If Mr. Hodges and those sharing his deluded ideas aren't careful, they may find themselves slipping further and further down the slope, until they themselves are resting at the bottom of an abyss of inhumanity and hatred. Tread lightly.

Funding the Future, Made Easy


Unemployment is at its highest since Katrina. The nation has lost more than a quarter of a million jobs since January. The housing market has collapsed, credit and financial crises have collided to imperil the financial security of millions of Americans, and energy and food prices continue to rise.

But lest we fear, the President has introduced the rebate check, tossed from the windows of the White House like a sandwich to Charlie on the MTA.

You know the song. Poor Charlie gets caught on the subway without enough change to get off. And no matter how good his wife's aim, her sandwiches don't fix Charlie's problem. He may be full, but he's still stuck on the train.

And so it will be for some 130 million families this month, when the first round of six-hundred-dollar checks hits the post. They'll open their mailboxes and find a lovely surprise—enough to buy a few tanks' worth of gas, or a few weeks' worth of groceries—but they will still be undeniably stuck.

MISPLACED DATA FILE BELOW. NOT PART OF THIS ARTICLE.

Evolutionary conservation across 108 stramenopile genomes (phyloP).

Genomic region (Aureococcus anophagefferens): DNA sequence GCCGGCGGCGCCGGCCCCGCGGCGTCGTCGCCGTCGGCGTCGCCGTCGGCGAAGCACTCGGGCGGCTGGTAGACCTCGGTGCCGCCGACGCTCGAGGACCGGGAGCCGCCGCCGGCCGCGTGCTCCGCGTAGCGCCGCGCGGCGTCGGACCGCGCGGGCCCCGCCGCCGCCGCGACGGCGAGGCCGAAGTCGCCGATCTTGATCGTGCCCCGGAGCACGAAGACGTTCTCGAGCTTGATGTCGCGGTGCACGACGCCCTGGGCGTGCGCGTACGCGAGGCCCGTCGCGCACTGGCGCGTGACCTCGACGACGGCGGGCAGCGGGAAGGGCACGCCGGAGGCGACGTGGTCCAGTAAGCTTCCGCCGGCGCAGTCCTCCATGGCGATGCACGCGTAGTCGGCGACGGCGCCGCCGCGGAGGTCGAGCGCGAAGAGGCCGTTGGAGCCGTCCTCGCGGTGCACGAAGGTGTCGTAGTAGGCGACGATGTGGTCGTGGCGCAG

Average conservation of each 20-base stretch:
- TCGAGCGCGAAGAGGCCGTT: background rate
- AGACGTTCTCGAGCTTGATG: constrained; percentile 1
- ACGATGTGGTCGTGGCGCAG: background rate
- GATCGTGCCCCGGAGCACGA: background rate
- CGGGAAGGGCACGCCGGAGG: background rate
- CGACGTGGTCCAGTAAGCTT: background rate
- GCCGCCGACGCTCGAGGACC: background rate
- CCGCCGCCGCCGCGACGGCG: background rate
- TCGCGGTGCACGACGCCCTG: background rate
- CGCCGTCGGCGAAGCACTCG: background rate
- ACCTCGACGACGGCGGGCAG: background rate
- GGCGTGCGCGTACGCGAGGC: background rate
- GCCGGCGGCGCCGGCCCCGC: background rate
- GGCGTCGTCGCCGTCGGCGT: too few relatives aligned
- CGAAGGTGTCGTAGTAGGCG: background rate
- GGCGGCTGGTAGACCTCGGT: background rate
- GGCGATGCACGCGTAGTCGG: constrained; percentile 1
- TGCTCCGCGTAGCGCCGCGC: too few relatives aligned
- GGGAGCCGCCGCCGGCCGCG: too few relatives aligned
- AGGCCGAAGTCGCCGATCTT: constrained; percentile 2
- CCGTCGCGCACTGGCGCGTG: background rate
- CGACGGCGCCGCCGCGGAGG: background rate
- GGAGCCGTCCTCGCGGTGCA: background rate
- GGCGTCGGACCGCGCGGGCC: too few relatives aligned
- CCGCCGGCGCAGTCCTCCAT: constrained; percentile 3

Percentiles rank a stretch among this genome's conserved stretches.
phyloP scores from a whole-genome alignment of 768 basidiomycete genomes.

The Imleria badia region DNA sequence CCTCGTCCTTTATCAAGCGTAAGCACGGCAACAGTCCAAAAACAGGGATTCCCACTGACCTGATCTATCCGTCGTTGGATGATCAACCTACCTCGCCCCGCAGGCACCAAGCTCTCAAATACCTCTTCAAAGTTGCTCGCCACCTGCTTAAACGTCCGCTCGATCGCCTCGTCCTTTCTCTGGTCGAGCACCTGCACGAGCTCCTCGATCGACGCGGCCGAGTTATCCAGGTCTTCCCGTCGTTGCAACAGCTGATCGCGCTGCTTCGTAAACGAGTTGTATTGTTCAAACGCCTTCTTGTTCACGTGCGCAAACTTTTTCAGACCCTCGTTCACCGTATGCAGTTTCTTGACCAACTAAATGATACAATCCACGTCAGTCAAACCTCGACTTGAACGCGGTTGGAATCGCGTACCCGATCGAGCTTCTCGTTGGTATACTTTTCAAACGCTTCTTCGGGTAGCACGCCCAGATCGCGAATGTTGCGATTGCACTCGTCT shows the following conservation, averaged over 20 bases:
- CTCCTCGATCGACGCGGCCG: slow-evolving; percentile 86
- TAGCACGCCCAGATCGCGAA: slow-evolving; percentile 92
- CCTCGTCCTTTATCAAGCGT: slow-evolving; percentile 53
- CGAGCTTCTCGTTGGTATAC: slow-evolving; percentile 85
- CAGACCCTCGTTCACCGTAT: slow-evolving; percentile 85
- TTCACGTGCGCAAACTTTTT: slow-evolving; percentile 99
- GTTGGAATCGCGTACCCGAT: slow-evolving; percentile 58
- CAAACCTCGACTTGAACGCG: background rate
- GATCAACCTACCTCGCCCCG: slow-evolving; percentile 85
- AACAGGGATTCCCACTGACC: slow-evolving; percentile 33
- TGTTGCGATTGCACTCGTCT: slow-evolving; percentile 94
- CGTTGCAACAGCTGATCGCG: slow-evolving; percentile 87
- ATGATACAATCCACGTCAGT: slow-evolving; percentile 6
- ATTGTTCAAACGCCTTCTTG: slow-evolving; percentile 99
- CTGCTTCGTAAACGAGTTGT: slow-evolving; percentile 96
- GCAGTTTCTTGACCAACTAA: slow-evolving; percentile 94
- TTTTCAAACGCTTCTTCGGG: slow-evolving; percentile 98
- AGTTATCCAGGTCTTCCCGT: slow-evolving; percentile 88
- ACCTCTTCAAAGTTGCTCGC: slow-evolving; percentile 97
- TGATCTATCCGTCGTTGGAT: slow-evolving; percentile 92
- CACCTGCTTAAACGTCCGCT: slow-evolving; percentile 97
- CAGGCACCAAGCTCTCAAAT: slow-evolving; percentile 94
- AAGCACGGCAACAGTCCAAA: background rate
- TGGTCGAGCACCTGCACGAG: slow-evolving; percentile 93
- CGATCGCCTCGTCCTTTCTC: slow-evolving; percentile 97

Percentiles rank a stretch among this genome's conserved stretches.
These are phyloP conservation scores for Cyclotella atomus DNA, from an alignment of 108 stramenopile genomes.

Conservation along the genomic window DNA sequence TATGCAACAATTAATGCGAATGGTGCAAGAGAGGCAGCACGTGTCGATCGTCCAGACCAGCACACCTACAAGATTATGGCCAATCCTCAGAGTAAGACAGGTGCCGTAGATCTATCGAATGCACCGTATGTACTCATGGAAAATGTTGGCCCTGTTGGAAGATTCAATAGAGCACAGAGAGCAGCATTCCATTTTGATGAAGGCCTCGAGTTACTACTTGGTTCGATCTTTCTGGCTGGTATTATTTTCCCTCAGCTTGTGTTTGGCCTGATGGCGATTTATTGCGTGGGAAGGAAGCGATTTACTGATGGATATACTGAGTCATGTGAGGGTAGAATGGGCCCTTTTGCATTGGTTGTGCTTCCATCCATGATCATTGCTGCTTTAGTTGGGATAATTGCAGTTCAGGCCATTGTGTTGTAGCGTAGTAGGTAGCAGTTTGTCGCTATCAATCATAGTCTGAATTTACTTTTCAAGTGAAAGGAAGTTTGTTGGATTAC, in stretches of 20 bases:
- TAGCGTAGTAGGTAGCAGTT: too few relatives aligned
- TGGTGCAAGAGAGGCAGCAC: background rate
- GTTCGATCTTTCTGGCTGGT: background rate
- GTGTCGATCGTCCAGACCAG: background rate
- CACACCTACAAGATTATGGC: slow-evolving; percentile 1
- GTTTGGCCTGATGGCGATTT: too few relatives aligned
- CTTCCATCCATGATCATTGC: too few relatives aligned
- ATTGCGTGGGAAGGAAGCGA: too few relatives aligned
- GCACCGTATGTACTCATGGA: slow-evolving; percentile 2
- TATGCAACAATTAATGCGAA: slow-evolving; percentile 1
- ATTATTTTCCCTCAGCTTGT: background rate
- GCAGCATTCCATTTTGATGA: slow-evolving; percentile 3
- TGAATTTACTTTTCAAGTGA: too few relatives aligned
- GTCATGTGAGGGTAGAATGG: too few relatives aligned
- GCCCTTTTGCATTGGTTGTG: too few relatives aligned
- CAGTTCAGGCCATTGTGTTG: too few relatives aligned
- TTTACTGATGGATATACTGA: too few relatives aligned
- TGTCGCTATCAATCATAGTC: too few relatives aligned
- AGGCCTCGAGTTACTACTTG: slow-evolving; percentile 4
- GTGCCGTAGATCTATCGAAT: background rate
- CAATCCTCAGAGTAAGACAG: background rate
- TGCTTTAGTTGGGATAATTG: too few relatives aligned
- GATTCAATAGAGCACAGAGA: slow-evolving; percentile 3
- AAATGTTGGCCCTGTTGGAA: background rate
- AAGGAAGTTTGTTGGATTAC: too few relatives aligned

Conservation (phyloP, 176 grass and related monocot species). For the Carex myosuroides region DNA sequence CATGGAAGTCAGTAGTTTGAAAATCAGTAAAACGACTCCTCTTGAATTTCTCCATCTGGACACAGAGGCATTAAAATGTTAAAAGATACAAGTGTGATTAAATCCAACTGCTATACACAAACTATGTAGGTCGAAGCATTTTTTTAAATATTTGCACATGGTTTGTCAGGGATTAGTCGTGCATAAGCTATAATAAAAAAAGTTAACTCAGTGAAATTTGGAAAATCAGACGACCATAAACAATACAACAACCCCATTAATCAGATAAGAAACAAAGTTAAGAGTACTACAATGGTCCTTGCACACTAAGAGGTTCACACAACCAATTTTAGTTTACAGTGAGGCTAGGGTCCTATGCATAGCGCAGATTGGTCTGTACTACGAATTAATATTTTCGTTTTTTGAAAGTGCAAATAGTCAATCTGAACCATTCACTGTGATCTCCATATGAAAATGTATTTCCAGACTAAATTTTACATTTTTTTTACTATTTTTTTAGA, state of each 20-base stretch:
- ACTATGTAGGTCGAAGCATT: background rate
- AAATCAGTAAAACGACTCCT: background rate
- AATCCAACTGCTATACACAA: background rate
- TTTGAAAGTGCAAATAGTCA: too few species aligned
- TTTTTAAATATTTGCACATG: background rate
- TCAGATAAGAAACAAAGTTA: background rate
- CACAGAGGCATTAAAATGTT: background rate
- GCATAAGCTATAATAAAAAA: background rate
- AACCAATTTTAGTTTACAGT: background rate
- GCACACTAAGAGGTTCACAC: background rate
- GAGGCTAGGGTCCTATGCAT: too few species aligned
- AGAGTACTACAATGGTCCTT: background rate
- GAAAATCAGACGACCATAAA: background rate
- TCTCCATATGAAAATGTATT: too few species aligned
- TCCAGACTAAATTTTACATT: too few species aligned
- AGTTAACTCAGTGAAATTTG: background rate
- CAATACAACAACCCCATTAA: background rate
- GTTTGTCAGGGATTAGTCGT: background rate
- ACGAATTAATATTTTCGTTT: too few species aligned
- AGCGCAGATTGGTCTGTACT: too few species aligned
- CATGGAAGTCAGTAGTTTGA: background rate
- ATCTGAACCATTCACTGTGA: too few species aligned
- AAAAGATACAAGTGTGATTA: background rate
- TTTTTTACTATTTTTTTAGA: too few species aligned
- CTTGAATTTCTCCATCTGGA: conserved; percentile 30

This is not the best we can do.

When your check comes in the mail, make a statement about the kind of government you want.

Invest 10% of your rebate check in better ideas than rebate checks.

Go to, find your favorite Democratic candidates, and put your 60 dollars—or 30 or 100—to work. It's an investment in the future, and one we're proud to support.

Build a Democratic future with us.

Ask A Working Woman Survey (2008)

Lend your voice:

This data, from a report by the AFL-CIO Department for Professional Employees, touches on just one of the many "challenges," to utilize a euphemism, U.S. working women face today.

Working women have lots of concerns. Equal pay. Balancing work and family. Job security. Health care coverage. Paid maternity leave.

The AFL-CIO and our community affiliate, Working America, are providing a chance to share those concerns through our just-launched online 2008 Ask a Working Woman survey. The bi-annual survey enables working women to share workplace concerns about such issues as equal pay and stronger family and medical leave laws. (Click here to take the survey and here to share it with other working women.) The Ask a Working Woman survey runs through June 20.

We'll compile the survey results and give them to candidates running at all levels of public office to help shape the policy agendas of incoming lawmakers.

Fred Thompson, Blogger

There are many things I never thought I would never get to write about. This is definitely one of them.

But you better believe this is one RSS feed I couldn't subscribe to fast enough.

Salt Lake County Democrats Holding On to #3 Spot

CLICK HERE and scroll down to "hot pages" to help push them to #1.

"Resolution of Disapproval" for Media Ownership Rules

In a landslide vote of support, the Senate yesterday approved a "Resolution of Disapproval" for the FCC's plan to deregulate media ownership. Courtesy of